He said-and I believe the fellow had been leading up to this from the start-that he desired to thresh the question out not only on general grounds, but officially as Vicar of Helleston; since he had reason to believe that a certain day in the opening year of the new century would bring a term to the Millennium; that the Millennium had begun in Helleston close on a thousand years ago; and that (as he calculated, on the 8th of May next approaching) Satan might reasonably be expected to regain his liberty (see Revelation xx.). For evidence he adduced a local tradition that in his parish the Archangel Michael (whose Mount stands at no great distance) had met and defeated the Prince of Darkness, had cast him into a pit, and had sealed the pit with a great stone; which stone might be seen by any visitor on application to the landlord of the "Angel" Inn and payment of a trifling fee. Moreover, the stone was black as your hat (unless you were a free-thinking Radical and wore a white one; in which case it was blacker). He pointed out that the name of Helleston-i.q., Hell's Stone-corroborated this tradition. He went on to say that annually, on the 8th of May, from time immemorial his parishioners had met in the streets and engaged in a public dance which either commemorated mankind's deliverance from the Spirit of Evil, or had no meaning at all.

The Vicar of Troy, warming to this new contention, riposted in masterly style. He answered Helleston's claim to a monopoly, or even a predominant interest, in the Devil by pelting his opponent with Devil's Quoits, Devil's Punch-bowls, Walking-sticks, Frying-pans, Pudding-dishes, Ploughshares; Devil's Strides, Jumps, Footprints, Fingerprints; Devil's Hedges, Ditches, Ridges, Furrows; Devil's Cairns, Cromlechs, Wells, Monoliths, Caves, Castles, Cliffs, Chasms; Devil's Heaths, Moors, Downs, Commons, Copses, Furzes, Marshes, Bogs, Streams, Sands, Quicksands, Estuaries; Devil's High-roads, By-roads, Lanes, Footpaths, Stiles, Gates, Smithies, Cross-roads; from every corner of the Duchy. He matched Helleston's May-dance with at least a score of similar May-day observances in different towns and villages of Cornwall. He quoted the Padstow Hobby-horse, the Towednack Cuckoo-feast, the Madron Dipping Day, the Troy May-dragon, and proved that the custom of ushering in the summer with song and dance and some symbolical rite of purgation was well-nigh universal throughout Cornwall. He followed the custom overseas, to Brittany, Hungary, the Black Forest, Moldavia, Lithuania, Poland, Finland, the Caucasus.… He wound up by sardonically congratulating the worthy folk of Helleston: if the events of the past thousand years satisfied their notion of a Millennium, they were easily pleased.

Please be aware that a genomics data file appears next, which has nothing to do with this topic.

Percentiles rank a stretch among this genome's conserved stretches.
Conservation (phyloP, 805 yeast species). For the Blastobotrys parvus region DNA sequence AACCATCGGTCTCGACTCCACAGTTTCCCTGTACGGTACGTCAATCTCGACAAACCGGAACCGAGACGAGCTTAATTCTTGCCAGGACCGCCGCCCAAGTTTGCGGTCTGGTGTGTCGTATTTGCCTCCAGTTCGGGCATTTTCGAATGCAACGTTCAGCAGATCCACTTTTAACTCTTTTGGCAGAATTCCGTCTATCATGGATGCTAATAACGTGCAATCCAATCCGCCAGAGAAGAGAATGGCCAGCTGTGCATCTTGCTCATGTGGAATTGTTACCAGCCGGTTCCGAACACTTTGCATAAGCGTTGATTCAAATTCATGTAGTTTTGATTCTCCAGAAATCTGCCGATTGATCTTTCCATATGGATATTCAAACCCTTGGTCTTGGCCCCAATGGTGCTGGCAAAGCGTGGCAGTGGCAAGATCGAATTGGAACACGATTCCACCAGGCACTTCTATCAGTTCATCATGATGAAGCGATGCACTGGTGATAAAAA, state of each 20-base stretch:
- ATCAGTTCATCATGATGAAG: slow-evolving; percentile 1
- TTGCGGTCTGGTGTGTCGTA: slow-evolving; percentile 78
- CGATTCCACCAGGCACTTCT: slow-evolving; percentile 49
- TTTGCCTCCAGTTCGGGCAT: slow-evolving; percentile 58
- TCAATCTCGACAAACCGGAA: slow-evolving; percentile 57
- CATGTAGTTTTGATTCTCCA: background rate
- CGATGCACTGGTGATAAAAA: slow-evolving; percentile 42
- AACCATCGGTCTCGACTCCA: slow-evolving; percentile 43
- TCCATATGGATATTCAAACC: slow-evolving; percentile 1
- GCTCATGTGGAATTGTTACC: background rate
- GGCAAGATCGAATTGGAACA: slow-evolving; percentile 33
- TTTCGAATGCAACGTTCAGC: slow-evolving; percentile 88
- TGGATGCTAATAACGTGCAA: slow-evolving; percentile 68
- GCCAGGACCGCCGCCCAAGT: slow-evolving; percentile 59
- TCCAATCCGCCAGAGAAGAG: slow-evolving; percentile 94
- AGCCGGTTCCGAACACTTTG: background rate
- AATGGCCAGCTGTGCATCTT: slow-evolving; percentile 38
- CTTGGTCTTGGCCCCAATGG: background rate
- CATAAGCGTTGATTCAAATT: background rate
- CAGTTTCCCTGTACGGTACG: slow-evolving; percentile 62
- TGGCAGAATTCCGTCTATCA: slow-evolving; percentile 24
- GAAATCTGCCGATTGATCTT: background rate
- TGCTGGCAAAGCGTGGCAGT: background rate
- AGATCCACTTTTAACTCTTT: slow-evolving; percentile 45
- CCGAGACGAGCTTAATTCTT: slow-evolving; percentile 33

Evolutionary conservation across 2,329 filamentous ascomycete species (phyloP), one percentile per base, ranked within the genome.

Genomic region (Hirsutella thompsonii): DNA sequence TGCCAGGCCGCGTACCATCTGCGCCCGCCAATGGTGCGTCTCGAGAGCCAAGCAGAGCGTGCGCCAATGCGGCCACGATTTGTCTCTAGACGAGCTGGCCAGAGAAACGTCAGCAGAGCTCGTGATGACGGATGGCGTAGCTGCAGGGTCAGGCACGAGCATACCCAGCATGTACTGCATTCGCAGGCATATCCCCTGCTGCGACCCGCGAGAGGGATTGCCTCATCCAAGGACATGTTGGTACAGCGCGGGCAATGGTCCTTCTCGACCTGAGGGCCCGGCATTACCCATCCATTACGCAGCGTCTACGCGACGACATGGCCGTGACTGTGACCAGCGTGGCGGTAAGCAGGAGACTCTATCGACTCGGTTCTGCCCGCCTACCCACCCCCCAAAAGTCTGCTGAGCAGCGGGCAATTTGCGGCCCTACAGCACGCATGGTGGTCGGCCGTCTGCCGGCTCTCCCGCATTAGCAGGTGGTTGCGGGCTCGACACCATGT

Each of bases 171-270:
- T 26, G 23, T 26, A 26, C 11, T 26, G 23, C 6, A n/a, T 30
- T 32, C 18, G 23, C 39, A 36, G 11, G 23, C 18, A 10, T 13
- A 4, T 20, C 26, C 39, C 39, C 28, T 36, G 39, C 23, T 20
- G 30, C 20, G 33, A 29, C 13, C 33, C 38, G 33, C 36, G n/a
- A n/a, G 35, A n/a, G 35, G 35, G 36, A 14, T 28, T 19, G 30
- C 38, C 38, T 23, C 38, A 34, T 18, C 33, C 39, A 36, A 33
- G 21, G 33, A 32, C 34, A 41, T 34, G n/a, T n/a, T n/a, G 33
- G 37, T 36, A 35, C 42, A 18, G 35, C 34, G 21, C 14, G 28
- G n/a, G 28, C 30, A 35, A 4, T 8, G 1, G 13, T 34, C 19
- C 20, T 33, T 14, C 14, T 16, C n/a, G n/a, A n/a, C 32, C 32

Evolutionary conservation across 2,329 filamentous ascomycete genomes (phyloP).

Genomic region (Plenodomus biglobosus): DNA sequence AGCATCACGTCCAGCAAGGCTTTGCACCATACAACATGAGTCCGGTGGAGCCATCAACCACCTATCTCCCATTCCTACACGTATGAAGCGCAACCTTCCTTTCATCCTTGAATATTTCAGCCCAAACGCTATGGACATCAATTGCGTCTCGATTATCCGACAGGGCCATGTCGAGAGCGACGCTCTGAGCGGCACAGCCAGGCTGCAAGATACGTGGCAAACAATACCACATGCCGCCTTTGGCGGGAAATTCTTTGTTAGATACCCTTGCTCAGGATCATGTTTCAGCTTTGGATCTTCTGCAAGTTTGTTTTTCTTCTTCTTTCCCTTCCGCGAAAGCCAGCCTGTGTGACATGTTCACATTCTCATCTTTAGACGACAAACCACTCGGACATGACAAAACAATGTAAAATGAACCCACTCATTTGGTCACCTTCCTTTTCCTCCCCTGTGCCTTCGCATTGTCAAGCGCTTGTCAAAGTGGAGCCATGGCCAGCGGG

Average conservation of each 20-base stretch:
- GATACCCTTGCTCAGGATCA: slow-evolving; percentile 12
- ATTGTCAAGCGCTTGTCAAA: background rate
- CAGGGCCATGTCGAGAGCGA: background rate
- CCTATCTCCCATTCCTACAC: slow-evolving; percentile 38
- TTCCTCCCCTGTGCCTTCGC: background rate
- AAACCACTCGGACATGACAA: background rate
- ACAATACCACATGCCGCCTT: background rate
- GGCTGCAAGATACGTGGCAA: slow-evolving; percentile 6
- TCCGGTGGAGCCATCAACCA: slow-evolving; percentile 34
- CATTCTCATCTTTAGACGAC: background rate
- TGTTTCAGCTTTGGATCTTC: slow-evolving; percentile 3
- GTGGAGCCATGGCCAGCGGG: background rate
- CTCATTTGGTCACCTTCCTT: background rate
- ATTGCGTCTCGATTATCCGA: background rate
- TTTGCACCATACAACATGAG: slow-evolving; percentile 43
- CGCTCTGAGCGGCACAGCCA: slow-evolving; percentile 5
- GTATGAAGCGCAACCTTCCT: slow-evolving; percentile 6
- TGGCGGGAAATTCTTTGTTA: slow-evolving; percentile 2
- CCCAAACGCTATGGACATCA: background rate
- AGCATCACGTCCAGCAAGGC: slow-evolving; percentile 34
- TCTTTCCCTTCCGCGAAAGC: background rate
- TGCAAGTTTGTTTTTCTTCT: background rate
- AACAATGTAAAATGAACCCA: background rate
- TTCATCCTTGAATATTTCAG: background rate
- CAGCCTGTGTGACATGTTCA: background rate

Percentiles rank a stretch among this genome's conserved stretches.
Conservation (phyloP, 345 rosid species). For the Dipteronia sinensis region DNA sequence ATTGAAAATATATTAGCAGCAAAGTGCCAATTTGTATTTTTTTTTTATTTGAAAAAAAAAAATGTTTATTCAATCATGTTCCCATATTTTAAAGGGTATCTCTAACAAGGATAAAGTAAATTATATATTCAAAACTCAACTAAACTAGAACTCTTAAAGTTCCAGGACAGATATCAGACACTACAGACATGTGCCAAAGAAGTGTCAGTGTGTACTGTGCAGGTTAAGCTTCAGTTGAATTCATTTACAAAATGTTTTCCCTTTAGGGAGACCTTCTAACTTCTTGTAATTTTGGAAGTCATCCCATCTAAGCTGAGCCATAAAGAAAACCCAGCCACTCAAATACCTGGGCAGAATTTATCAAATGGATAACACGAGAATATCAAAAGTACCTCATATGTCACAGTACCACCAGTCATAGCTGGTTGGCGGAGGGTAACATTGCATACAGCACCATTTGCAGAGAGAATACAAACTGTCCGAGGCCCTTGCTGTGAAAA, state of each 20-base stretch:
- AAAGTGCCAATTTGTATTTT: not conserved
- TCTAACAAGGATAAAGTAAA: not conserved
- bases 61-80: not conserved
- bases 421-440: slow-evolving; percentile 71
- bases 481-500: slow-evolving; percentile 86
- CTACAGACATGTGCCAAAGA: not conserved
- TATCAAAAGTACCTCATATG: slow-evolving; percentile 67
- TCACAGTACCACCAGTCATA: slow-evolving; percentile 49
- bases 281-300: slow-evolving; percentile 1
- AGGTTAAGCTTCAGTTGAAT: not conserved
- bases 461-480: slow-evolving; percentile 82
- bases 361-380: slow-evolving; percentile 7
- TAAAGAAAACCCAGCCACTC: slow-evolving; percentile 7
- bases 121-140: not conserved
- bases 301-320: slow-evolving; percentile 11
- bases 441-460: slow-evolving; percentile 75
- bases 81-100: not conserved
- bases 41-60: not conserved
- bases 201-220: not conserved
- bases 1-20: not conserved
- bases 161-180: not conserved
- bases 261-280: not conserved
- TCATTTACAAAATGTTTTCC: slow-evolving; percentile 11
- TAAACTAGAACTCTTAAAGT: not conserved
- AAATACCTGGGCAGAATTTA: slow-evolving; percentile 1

And then-